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Antioxidants In Matcha

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Antioxidants In Matcha

What are antioxidants and why do I need them?

There are numerous compounds found within matcha that may inhibit oxidation in the body. Oxidation is the process by which oxygen damages the cells in our body that leads to aging, cancer and illnesses such as heart disease. The compounds that combat and reverse oxidation are known as antioxidants. The term covers a range of compounds that act in this way in the human body. Antioxidants can be found in foods such as nuts, green vegetables and fruit but when it comes to matcha it is miles ahead.The main antioxidants present in matcha are a group of compounds known as catechins. Of particular interest is the catechin epigallocatechin gallate 3 (EGCG) which is present in abundance in matcha and is the cause celebre of matcha due to its apparent cancer fighting and anti-aging properties. Read more about EGCG here.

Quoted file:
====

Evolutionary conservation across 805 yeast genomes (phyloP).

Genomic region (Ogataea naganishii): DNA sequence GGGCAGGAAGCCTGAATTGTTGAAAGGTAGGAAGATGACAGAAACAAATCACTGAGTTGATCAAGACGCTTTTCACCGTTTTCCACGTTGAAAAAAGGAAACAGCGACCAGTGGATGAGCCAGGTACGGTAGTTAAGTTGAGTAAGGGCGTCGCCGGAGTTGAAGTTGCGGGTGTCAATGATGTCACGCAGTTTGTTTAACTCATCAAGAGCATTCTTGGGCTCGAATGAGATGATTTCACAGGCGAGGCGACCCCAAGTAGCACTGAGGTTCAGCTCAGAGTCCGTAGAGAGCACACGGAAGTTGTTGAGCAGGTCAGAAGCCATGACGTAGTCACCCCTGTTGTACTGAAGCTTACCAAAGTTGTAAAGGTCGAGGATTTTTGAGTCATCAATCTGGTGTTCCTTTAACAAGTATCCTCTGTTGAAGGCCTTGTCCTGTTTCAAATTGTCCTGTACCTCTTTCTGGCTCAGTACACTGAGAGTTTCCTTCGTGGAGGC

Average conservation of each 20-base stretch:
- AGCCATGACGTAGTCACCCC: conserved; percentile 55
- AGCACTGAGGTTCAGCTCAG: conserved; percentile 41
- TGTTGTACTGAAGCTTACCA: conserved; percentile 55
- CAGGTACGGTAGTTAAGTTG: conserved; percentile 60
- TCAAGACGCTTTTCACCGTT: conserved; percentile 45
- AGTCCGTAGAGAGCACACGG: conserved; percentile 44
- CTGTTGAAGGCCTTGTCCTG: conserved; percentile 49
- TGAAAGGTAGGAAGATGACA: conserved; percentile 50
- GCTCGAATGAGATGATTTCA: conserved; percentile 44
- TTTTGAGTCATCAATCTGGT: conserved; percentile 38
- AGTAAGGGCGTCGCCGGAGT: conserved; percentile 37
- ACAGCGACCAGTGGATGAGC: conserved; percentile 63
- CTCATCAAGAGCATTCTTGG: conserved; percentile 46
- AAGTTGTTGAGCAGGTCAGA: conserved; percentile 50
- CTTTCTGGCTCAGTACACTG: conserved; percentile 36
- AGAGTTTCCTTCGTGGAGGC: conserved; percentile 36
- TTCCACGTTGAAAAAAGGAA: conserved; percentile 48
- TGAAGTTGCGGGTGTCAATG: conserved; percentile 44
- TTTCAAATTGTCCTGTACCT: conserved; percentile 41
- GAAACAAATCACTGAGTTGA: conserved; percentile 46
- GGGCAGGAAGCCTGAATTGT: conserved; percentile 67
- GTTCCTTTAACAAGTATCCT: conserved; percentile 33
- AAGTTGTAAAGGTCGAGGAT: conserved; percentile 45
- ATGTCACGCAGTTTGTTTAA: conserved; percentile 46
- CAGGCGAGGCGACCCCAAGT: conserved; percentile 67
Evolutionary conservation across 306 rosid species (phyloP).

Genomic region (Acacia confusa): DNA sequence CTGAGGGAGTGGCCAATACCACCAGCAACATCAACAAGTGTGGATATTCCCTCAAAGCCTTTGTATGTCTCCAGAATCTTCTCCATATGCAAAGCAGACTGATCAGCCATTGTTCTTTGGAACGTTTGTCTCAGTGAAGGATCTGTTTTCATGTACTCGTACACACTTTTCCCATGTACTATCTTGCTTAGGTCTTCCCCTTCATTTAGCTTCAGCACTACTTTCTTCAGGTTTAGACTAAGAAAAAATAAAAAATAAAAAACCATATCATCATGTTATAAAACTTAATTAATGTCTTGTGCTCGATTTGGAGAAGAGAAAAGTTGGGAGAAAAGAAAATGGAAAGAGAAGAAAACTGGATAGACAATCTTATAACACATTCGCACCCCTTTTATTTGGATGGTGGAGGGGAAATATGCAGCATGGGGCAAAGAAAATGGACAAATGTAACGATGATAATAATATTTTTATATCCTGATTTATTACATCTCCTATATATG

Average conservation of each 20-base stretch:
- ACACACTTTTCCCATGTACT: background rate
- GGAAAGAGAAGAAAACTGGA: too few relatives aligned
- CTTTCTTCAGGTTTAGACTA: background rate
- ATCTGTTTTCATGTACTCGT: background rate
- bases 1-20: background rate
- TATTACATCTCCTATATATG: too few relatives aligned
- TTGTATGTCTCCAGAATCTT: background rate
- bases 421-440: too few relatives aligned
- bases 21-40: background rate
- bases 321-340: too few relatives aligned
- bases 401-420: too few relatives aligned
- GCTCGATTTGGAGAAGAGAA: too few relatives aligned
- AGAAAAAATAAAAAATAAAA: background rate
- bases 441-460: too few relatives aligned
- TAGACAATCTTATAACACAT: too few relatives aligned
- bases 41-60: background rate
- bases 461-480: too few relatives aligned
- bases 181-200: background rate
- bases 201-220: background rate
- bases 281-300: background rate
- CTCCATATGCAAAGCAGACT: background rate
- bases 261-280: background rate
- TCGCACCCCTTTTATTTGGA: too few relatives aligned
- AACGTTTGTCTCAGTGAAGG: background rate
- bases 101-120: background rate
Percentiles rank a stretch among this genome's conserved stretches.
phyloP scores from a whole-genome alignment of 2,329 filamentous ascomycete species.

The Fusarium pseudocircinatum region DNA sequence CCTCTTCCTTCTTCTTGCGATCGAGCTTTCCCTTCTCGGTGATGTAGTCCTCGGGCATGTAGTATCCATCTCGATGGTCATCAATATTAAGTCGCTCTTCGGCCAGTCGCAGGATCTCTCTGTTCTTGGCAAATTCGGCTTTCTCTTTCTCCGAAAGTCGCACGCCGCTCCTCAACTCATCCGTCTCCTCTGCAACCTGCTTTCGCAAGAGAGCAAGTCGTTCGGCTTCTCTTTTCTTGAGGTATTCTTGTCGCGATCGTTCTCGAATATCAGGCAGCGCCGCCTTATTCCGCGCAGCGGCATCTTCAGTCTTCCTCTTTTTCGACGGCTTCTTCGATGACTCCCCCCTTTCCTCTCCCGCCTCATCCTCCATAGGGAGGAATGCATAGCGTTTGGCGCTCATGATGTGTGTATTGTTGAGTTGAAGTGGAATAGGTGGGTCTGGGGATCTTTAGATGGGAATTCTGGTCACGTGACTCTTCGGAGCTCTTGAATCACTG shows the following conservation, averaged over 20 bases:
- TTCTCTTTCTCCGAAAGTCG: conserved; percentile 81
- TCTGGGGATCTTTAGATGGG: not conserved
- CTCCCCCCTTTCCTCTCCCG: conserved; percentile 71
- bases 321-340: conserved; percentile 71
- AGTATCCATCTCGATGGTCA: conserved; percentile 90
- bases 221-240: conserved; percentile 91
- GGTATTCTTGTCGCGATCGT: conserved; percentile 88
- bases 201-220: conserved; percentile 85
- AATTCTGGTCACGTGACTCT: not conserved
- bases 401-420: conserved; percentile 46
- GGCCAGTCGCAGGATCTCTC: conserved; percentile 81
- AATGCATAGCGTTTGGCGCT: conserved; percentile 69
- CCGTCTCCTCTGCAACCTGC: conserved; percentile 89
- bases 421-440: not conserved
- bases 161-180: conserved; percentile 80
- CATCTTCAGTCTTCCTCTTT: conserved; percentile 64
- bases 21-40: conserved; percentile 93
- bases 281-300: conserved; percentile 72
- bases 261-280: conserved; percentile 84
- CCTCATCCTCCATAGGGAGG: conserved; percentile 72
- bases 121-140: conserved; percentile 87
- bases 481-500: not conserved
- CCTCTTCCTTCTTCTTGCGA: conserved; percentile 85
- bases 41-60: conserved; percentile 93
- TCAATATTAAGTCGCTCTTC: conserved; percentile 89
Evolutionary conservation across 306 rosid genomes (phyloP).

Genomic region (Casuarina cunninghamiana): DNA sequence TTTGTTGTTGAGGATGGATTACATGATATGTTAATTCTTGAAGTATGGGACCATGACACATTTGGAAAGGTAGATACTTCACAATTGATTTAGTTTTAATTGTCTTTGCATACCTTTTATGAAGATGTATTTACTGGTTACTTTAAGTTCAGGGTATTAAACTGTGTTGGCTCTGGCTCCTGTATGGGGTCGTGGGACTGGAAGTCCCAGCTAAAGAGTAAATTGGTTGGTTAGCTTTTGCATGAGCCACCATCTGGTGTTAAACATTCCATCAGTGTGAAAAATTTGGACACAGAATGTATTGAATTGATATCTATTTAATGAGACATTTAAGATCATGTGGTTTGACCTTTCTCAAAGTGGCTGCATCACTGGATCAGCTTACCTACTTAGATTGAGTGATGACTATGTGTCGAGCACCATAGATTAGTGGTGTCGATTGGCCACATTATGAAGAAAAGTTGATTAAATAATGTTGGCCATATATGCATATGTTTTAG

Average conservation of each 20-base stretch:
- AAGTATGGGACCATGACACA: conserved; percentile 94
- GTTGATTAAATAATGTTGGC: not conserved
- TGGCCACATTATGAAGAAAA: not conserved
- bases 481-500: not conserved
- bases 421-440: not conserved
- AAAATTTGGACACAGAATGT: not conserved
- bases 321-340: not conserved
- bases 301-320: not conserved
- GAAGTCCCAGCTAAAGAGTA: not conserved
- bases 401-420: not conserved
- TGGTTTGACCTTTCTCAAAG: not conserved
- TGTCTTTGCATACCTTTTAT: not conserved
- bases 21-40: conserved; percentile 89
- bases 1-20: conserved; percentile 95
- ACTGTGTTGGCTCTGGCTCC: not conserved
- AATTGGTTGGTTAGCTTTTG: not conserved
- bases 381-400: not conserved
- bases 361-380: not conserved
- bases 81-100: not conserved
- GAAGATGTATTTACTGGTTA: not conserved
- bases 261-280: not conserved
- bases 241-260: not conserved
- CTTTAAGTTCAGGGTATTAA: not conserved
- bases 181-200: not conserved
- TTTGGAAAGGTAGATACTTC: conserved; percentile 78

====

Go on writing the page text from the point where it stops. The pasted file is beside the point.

ORAC stands for oxygen radical absorbance capacity and is the standard by which antioxidants are measured. The higher the ORAC value the healthier the food. Matcha has an ORAC value of 1384 per gram. Its closest competitor is the goji berry at 253 per gram whilst broccoli weighs in at 31 per gram.


EGCG otherwise known as epigallocatechin gallate is a catechin found in abundance in Matcha. In recent years evidence has been emerging of the gamut of positive effects of polyphenols such as EGCG. In particular EGCG has been shown to have a powerful effect on cancerous cells and free radicals. In addition further studies have shown that consuming 5-6 cups of green tea per day may have a beneficial effect on the cardiovascular system due to EGCG.

It is obvious that the potential benefits of the consumption of EGCG would suit everybody not only the athlete or fitness enthusiast.

In 2003 Weiss & Anderton examined the make up of matcha using miscellar electrokinetic chromatography after learning of the claims made in Japan that matcha contained far higher levels of beneficial compounds when compared to normal steeped green tea bags. They came to the conclusion that matcha contained 137x more EGCG than normal green tea bags.


The pigment that gives certain foods their colour and supposedly makes people see in the dark. Matcha contains 10x more beta-carotene than spinach. Although not essential on its own when consumed the body converts it to vitamin A which is essential for human health and eye health in particular.

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